Engaging Online K-12 Students: Using Instant Messaging to Foster Teacher-Student Relationships

Engaging Online K-12 Students: Using Instant Messaging to Foster Teacher-Student Relationships

Jean Kiekel (University of St. Thomas in Houston, USA), Serena Flores (University of St. Thomas in Houston, USA) and Nicole McZeal Walters (University of St. Thomas in Houston, USA)
DOI: 10.4018/978-1-5225-8009-6.ch009

Abstract

Online learning for K-12 is the fastest growing segment of education. Advantages include access to courses for college and career readiness; world languages; science, technology, engineering, and math (STEM), including electives that might otherwise be unavailable to students. However, K-12 students increasingly miss valuable interactions present in face-to-face classes and, as such, engaging students in online courses can be difficult. For this reason, teachers in an online setting must be flexible and creative and find approaches to make the online classroom feel more like a face-to-face classroom. This would include finding ways to decrease the cognitive and emotional distance often associated with not seeing a teacher or fellow students. It also presents the case of school leadership need for exercising caution while implementing school policy to encourage appropriate social media behaviors.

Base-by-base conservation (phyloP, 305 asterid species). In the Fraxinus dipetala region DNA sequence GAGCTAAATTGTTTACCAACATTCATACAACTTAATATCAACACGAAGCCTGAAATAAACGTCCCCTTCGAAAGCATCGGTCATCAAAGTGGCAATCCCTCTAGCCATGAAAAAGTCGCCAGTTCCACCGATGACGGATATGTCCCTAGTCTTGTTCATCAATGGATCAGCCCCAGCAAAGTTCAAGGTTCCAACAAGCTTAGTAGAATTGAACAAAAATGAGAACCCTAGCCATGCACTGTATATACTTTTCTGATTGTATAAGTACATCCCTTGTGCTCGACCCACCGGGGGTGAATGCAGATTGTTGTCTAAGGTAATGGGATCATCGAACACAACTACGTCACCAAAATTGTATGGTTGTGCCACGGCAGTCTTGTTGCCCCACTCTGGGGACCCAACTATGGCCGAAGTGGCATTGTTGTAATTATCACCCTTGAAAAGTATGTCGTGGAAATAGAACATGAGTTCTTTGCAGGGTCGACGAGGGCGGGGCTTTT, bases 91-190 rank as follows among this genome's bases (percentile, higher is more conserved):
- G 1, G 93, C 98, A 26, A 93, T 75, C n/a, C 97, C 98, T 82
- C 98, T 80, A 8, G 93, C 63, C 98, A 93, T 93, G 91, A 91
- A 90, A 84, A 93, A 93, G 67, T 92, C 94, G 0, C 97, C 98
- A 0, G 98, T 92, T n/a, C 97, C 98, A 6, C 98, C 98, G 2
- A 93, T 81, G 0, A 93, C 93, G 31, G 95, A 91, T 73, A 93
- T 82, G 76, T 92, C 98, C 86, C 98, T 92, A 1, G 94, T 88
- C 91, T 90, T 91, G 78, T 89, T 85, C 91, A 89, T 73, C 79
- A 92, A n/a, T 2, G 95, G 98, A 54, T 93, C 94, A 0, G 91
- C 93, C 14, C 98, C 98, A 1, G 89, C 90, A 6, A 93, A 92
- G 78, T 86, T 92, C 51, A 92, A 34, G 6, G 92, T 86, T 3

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Introduction

Thanks to the ubiquity of the Internet, a new platform has emerged for teaching and learning. While distance education has been around since the days of the Pony Express (Moore & Kearsley, 2011), this method of learning is gaining increasing importance at the K–12 level, growing at greater rates than for colleges and universities (Bryans-Bongey, 2015). Many educationally-based institutions, K–12 and higher education alike, find themselves developing online learning opportunities to keep up with the demand of their constituency.